Learning About Law and Tech, Hands (and Headsets) On

students wearing virtual reality headsets in a classroom
Students try out virtual reality headsets and discuss the possibilities of incorporating virtual reality into evidentiary proceedings or meeting with clients in the metaverse.

This fall, in a classroom at the Lillian Goldman Law Library, Jerry Ma ’25 sat with a virtual reality headset strapped to his head, thinking about the future of the law.

“It’s one thing to read a bunch of blog posts or law review articles about how these different technologies might influence the course of legal thought or practice,” he said, “and another thing entirely to slap on a VR headset and see for yourself.”

These are the moments that Law Librarian and Professor of Law Femi Cadmus wanted to create in her new experiential class, Technology in the Practice of Law. Simply put, Cadmus said, “the goal is to build up technologically competent lawyers.” That means not only familiarizing students with the tools and software they’ll have to know as attorneys navigating today’s hybrid work culture, but also encouraging them to think deeply and broadly about how technology and the law influence one another.

“It’s practical and doctrinal,” she said. “We connect both.”

Cadmus approached the class as an important extension of her role as a law librarian.

“Typically, we teach legal research, because the best lawyers are usually the best researchers,” she said. “But we have not been teaching the technology component.”

It’s an essential gap to fill now that technological fluency and research skills are so tightly coupled, Cadmus explained. And just because young lawyers have grown up with technology doesn’t mean they always understand how it works under the hood.

She sought to make Technology in the Practice of Law as hands on as she could, bringing in guest speakers, allowing students to test drive AI-driven knowledge management and analytics platforms — and, yes, giving them some time to play around with those VR headsets, all while talking about the possibilities of incorporating virtual reality into evidentiary proceedings or meeting with clients in the metaverse.

“I saw them having fun — and then evaluating the devices and the implications for introducing that technology in the practice of law,” Cadmus said. “It was that intersection of the very practical and fun with the very serious implications that made this class a joy.”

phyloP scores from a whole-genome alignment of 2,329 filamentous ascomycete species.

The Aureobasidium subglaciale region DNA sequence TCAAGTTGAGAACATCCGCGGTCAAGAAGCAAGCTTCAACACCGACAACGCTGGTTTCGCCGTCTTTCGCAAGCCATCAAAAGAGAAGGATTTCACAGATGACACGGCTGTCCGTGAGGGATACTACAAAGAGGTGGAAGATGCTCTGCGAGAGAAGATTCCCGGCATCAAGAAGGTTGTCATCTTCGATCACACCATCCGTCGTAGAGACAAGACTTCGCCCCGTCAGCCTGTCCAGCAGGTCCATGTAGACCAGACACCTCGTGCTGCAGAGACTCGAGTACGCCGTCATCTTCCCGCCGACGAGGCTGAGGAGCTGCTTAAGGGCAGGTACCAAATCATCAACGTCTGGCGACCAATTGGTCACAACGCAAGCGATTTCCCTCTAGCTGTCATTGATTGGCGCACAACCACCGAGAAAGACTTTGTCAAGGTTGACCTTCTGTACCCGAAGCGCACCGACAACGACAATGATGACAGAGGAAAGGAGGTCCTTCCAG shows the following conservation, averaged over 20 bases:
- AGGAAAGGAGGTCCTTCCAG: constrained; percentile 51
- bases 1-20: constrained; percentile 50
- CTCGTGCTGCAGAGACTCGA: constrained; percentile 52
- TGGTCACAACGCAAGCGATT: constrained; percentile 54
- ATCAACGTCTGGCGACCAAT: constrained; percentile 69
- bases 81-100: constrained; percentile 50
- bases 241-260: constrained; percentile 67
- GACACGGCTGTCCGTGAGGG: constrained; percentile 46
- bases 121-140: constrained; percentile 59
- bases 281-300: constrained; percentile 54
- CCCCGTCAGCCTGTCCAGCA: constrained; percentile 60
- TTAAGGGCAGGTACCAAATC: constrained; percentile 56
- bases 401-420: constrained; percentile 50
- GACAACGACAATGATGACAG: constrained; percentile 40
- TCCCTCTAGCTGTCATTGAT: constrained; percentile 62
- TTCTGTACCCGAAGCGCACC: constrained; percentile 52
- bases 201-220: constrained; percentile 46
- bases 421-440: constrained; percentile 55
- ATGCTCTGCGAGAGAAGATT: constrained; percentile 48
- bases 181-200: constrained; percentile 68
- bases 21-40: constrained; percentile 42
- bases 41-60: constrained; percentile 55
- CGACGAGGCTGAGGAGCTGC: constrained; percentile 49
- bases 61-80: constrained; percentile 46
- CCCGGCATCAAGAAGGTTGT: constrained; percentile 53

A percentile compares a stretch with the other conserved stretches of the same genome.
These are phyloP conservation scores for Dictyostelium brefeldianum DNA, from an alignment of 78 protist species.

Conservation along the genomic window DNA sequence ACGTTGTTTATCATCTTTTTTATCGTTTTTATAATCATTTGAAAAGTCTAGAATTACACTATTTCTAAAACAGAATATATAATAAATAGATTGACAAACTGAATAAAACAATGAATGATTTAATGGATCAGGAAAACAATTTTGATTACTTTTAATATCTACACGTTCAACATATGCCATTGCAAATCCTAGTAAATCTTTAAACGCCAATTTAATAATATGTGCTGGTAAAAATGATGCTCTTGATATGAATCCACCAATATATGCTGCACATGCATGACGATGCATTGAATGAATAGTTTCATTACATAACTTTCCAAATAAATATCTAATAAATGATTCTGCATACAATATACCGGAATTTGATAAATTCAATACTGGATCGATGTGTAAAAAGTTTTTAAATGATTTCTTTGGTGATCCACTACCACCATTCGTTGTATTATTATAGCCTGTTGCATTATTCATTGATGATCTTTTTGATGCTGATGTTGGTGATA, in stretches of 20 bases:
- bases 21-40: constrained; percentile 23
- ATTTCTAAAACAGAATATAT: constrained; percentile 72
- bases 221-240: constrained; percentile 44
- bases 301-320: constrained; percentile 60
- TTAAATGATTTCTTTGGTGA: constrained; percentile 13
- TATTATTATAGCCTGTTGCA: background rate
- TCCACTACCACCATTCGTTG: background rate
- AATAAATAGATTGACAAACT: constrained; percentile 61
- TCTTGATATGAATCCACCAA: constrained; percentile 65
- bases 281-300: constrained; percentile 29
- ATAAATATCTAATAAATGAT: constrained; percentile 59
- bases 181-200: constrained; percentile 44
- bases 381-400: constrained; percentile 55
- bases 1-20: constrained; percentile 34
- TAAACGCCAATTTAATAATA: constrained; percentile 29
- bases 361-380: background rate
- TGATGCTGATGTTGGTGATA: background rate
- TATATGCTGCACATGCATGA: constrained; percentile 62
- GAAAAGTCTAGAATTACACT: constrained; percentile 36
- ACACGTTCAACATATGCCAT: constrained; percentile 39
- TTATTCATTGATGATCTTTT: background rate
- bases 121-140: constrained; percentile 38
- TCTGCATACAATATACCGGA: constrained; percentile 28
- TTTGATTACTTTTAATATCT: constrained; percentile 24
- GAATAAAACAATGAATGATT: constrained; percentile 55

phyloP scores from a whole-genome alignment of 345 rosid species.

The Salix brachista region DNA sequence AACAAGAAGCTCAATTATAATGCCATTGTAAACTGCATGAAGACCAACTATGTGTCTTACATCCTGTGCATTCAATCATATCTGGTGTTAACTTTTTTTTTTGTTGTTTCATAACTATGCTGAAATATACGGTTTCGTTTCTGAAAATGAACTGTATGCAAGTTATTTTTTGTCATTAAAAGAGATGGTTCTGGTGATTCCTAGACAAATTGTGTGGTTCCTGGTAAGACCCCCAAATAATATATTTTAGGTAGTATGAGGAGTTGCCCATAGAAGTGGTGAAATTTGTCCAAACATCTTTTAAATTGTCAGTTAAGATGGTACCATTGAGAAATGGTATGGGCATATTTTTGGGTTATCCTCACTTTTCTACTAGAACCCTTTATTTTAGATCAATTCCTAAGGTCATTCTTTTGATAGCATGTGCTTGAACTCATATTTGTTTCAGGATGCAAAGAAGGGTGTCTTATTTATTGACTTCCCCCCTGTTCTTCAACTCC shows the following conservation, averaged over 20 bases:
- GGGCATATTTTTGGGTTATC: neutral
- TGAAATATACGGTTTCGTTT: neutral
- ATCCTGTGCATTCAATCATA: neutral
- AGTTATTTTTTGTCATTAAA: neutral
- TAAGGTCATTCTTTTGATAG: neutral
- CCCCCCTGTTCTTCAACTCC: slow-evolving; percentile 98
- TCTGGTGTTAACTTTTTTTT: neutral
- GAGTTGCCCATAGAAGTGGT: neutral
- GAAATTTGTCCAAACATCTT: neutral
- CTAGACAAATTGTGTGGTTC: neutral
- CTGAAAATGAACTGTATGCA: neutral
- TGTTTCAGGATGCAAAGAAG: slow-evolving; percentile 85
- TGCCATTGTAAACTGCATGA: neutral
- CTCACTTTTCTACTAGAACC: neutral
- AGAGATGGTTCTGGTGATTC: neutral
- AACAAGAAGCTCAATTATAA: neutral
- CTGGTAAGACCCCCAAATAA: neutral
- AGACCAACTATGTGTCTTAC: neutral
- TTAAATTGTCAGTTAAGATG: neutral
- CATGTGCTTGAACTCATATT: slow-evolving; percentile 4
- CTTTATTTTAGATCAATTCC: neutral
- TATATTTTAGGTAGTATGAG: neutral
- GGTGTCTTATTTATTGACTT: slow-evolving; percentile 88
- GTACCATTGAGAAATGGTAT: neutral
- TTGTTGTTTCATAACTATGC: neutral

For Brett Greene ’23, the direct applicability of the class to his future work — he plans to practice tax law after graduation — was especially welcome. Not only did he and his fellow students get a chance to use software that will likely be part of his everyday life as an attorney, he met the people who help administer that software for law firms and contemplated the larger issues posed by the technology.

For example, “if all of your client’s files are kept in the cloud, legal ethics rules mean you have a responsibility to make sure they’re secure,” Greene said. “This is something that I, as a future lawyer, have an affirmative obligation to learn about.”

Greene’s final project focused on AI-assisted legal bill review, an increasingly common practice among both firms and clients. Understanding how the software works gave him insight into how to be most effective in the future.

“Billing is obviously very important to legal practice,” he said. “If the software is flagging vague billing entries, what can you do to make clear the value added in each billing entry? That’s important for the firm.”

Ma, too, enjoyed melding experiential learning with high-level issues.

“I think the benefit of courses such as this is you’re not at the level of abstraction that a lot of law school doctrinal or theoretical courses operate on,” he said. “You are actually learning about a specific thing that you can feel and touch and experience as an end user.”

He was especially intrigued by the course sessions that covered AI and machine learning.

“AI models can do things that even six months ago, I would have told you we’re at least a decade away from that level of ability,” he said.

With machine learning software now able to closely mimic human writing — including legal writing — lawyers “are not going to be able to just stay in our lane and focus on the autonomous body of doctrine,” Ma said. “Whether we like it or not, we’re going to have to contend with what emerging technologies are going to bring to bear on the legal sector,” and he’s thankful Yale Law School has “a class exploring exactly what I just described.”

Cadmus acknowledged that she can’t predict the specifics of how lawyers will use technology. Through her class, she’s making sure “whatever they’re going to do, that students have this awareness, they understand the pitfalls, they understand the advantages, and they can leverage technology in a way that is beneficial.”